Horrifying, no? This First-Act Corpse Reveal not only turned my stomach – it broke my heart. In part because Doiron’s imagery is so vivid, but also because it caught me unawares; I went in wearing my literary bulletproof vest and was met with a rock to the head.
Dorion’s chosen plot device is good for more than just shock value, though; it also opens the door to a cast-wide debate on the subject of hunting. While Mike Bowditch might argue that no true hunter would ever perpetrate the massacre that took place on Morse’s property, Morse herself disagrees:
She leaned forward in her chair. “Last week was the moose hunt, wasn’t it?”
“In this zone, it was. The moose hunt happens during different weeks in September and October around the state.”
“How many dead moose did you see?”
I thought back to my patrols during that long, hot week; the many times the agent at the tagging station had called to tell me a big bull had just come in on a trailer; the occasions when I had happened on a party of hunters field-dressing an animal in the woods.
“I’m not sure,” I said, “but I know they tagged twenty-three at Day’s General Store.”
“Yes, I saw several being weighed as we drove by. They were lifted on a chain by their hind legs over that pole contraption they have set up there. All of them had been gutted beforehand, and there was a pool of blood on the ground. People were taking pictures. It was a grotesque spectacle.” She set her mug down on the arm of the chair. “The question I have for you is, how was that any different from what happened on my property?”
“The hunters who shot the moose didn’t just leave them to rot,” I said. “They’re going to eat the meat. In many cases, these men and their families are poor, and they are going to save hundreds of dollars in food bills. Nothing is going to waste.”
She waved her hand, and I saw that her fingernails were newly polished. “You pretend it’s all a utilitarian enterprise. What’s that word hunters always use? The deer harvest? That’s a cozy term for mass murder, in my opinion.” Her throaty voice began to rise in pitch. “But you’re deliberately ignoring the key similarity between the ‘legal’ hunters who gleefully pose for photographs with their trophies and the hunters who shot the moose on my land.”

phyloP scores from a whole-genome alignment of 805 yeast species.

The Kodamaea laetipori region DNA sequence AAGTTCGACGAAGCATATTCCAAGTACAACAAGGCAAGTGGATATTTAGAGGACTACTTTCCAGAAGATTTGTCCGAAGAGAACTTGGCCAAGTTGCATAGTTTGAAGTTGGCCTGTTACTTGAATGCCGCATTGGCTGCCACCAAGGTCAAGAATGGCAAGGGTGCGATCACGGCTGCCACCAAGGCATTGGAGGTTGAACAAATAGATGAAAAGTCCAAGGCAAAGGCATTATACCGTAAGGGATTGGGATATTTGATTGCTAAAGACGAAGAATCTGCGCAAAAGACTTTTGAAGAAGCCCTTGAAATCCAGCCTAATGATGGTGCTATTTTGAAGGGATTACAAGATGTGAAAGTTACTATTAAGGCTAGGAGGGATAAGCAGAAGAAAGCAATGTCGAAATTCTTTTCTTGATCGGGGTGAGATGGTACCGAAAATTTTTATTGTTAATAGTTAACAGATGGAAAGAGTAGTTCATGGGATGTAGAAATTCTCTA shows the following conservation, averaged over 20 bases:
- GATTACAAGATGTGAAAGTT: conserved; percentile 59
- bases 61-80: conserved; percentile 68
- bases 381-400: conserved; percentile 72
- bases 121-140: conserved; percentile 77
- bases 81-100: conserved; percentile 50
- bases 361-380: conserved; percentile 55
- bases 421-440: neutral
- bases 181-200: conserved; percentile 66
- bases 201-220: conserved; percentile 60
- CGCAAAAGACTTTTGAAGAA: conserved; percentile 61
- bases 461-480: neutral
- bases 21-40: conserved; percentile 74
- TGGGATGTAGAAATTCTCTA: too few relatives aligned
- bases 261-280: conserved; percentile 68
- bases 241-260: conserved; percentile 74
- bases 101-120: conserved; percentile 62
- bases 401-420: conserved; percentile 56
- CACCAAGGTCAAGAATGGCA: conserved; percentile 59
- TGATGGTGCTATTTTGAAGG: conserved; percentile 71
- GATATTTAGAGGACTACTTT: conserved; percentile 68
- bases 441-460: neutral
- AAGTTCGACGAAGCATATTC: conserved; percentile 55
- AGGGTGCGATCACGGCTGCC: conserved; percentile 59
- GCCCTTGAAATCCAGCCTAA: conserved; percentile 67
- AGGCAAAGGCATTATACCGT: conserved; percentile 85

“Which is what, ma’am?” I tried to keep the personal insult I was feeling out of my voice.
“The enthusiasm. The joy of killing another living thing. You hunters can pretend you’re engaged in some noble tradition that softhearted city people will never understand. But the truth is, you get a kick out of inflicting death, and I find that repugnant.”
Because people tend to be ardently opinionated with regard to hunting, the topic is a ready-made source for conflict between Doiron’s characters. And while conflict may not be good for the soul, it’s a damn good thing for plot development.
Do yourself a favor and order a copy of Massacre Pond by Paul Doiron; it’s not only a thrilling read, but a nuanced one, as well, and as a native of this state, I can assure you – it’s about as close as you can get to the Maine wilderness without leaving your couch.
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Katrina Niidas Holm loves mysteries. She lives in Maine with her husband, fabulously talented pulp writer Chris F. Holm, and a noisy, noisy cat. She writes reviews for Crimespree Magazine and The Maine Suspect, and you can find her on Twitter.